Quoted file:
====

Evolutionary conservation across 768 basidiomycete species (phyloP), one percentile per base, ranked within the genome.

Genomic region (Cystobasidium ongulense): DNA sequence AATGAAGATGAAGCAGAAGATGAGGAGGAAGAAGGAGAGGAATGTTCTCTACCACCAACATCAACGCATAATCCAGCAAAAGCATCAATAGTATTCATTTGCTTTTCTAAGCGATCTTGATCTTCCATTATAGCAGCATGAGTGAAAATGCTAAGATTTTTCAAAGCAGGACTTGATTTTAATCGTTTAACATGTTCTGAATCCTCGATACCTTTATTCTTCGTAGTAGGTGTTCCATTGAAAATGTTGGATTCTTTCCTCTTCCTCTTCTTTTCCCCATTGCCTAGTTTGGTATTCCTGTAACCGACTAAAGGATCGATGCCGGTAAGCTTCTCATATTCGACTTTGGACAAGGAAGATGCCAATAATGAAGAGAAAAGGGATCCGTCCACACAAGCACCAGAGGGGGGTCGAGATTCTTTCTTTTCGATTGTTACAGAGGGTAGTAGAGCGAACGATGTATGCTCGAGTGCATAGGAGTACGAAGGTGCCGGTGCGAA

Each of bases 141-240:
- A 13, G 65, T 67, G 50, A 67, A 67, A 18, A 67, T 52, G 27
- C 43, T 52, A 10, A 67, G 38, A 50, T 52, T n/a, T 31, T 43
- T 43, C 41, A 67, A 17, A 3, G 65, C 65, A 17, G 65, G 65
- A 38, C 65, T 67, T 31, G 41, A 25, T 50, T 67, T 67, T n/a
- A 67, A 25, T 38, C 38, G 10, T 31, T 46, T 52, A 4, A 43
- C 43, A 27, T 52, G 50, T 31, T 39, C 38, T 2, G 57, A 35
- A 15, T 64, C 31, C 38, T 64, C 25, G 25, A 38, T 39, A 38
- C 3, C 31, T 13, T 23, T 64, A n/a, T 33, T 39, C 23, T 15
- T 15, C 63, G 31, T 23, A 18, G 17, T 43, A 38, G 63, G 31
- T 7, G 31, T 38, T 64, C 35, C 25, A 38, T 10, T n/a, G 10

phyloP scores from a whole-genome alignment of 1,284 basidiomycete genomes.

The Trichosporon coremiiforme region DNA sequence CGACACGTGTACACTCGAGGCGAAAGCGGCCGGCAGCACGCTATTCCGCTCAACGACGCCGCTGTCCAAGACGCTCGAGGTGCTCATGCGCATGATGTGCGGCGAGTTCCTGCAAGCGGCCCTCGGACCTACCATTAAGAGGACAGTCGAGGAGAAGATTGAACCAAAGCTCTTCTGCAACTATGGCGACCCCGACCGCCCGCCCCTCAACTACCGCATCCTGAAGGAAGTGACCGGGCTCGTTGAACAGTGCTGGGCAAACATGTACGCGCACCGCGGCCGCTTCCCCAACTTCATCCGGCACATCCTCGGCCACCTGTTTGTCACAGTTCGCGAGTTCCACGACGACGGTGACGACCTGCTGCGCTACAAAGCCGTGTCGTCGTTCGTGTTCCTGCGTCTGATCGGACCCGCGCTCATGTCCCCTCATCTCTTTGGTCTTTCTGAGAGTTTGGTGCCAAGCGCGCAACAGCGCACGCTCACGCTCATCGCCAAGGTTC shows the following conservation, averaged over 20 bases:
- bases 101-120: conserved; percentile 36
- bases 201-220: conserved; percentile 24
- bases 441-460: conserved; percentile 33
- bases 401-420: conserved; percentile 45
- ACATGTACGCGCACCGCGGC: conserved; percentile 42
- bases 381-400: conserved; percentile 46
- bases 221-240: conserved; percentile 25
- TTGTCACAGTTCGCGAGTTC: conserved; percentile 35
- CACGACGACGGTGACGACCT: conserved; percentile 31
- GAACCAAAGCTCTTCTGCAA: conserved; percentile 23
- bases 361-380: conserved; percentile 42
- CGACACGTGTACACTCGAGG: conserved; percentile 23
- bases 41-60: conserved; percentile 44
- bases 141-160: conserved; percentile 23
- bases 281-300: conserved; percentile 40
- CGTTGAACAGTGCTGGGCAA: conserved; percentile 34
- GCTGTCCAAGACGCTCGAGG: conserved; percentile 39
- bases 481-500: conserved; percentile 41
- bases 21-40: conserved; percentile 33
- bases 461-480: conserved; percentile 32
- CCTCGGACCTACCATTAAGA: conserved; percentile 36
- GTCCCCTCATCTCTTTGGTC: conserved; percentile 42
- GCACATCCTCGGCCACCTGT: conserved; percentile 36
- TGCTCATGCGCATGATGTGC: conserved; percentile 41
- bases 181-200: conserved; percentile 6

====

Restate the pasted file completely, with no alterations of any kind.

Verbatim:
Evolutionary conservation across 768 basidiomycete species (phyloP), one percentile per base, ranked within the genome.

Genomic region (Cystobasidium ongulense): DNA sequence AATGAAGATGAAGCAGAAGATGAGGAGGAAGAAGGAGAGGAATGTTCTCTACCACCAACATCAACGCATAATCCAGCAAAAGCATCAATAGTATTCATTTGCTTTTCTAAGCGATCTTGATCTTCCATTATAGCAGCATGAGTGAAAATGCTAAGATTTTTCAAAGCAGGACTTGATTTTAATCGTTTAACATGTTCTGAATCCTCGATACCTTTATTCTTCGTAGTAGGTGTTCCATTGAAAATGTTGGATTCTTTCCTCTTCCTCTTCTTTTCCCCATTGCCTAGTTTGGTATTCCTGTAACCGACTAAAGGATCGATGCCGGTAAGCTTCTCATATTCGACTTTGGACAAGGAAGATGCCAATAATGAAGAGAAAAGGGATCCGTCCACACAAGCACCAGAGGGGGGTCGAGATTCTTTCTTTTCGATTGTTACAGAGGGTAGTAGAGCGAACGATGTATGCTCGAGTGCATAGGAGTACGAAGGTGCCGGTGCGAA

Each of bases 141-240:
- A 13, G 65, T 67, G 50, A 67, A 67, A 18, A 67, T 52, G 27
- C 43, T 52, A 10, A 67, G 38, A 50, T 52, T n/a, T 31, T 43
- T 43, C 41, A 67, A 17, A 3, G 65, C 65, A 17, G 65, G 65
- A 38, C 65, T 67, T 31, G 41, A 25, T 50, T 67, T 67, T n/a
- A 67, A 25, T 38, C 38, G 10, T 31, T 46, T 52, A 4, A 43
- C 43, A 27, T 52, G 50, T 31, T 39, C 38, T 2, G 57, A 35
- A 15, T 64, C 31, C 38, T 64, C 25, G 25, A 38, T 39, A 38
- C 3, C 31, T 13, T 23, T 64, A n/a, T 33, T 39, C 23, T 15
- T 15, C 63, G 31, T 23, A 18, G 17, T 43, A 38, G 63, G 31
- T 7, G 31, T 38, T 64, C 35, C 25, A 38, T 10, T n/a, G 10

phyloP scores from a whole-genome alignment of 1,284 basidiomycete genomes.

The Trichosporon coremiiforme region DNA sequence CGACACGTGTACACTCGAGGCGAAAGCGGCCGGCAGCACGCTATTCCGCTCAACGACGCCGCTGTCCAAGACGCTCGAGGTGCTCATGCGCATGATGTGCGGCGAGTTCCTGCAAGCGGCCCTCGGACCTACCATTAAGAGGACAGTCGAGGAGAAGATTGAACCAAAGCTCTTCTGCAACTATGGCGACCCCGACCGCCCGCCCCTCAACTACCGCATCCTGAAGGAAGTGACCGGGCTCGTTGAACAGTGCTGGGCAAACATGTACGCGCACCGCGGCCGCTTCCCCAACTTCATCCGGCACATCCTCGGCCACCTGTTTGTCACAGTTCGCGAGTTCCACGACGACGGTGACGACCTGCTGCGCTACAAAGCCGTGTCGTCGTTCGTGTTCCTGCGTCTGATCGGACCCGCGCTCATGTCCCCTCATCTCTTTGGTCTTTCTGAGAGTTTGGTGCCAAGCGCGCAACAGCGCACGCTCACGCTCATCGCCAAGGTTC shows the following conservation, averaged over 20 bases:
- bases 101-120: conserved; percentile 36
- bases 201-220: conserved; percentile 24
- bases 441-460: conserved; percentile 33
- bases 401-420: conserved; percentile 45
- ACATGTACGCGCACCGCGGC: conserved; percentile 42
- bases 381-400: conserved; percentile 46
- bases 221-240: conserved; percentile 25
- TTGTCACAGTTCGCGAGTTC: conserved; percentile 35
- CACGACGACGGTGACGACCT: conserved; percentile 31
- GAACCAAAGCTCTTCTGCAA: conserved; percentile 23
- bases 361-380: conserved; percentile 42
- CGACACGTGTACACTCGAGG: conserved; percentile 23
- bases 41-60: conserved; percentile 44
- bases 141-160: conserved; percentile 23
- bases 281-300: conserved; percentile 40
- CGTTGAACAGTGCTGGGCAA: conserved; percentile 34
- GCTGTCCAAGACGCTCGAGG: conserved; percentile 39
- bases 481-500: conserved; percentile 41
- bases 21-40: conserved; percentile 33
- bases 461-480: conserved; percentile 32
- CCTCGGACCTACCATTAAGA: conserved; percentile 36
- GTCCCCTCATCTCTTTGGTC: conserved; percentile 42
- GCACATCCTCGGCCACCTGT: conserved; percentile 36
- TGCTCATGCGCATGATGTGC: conserved; percentile 41
- bases 181-200: conserved; percentile 6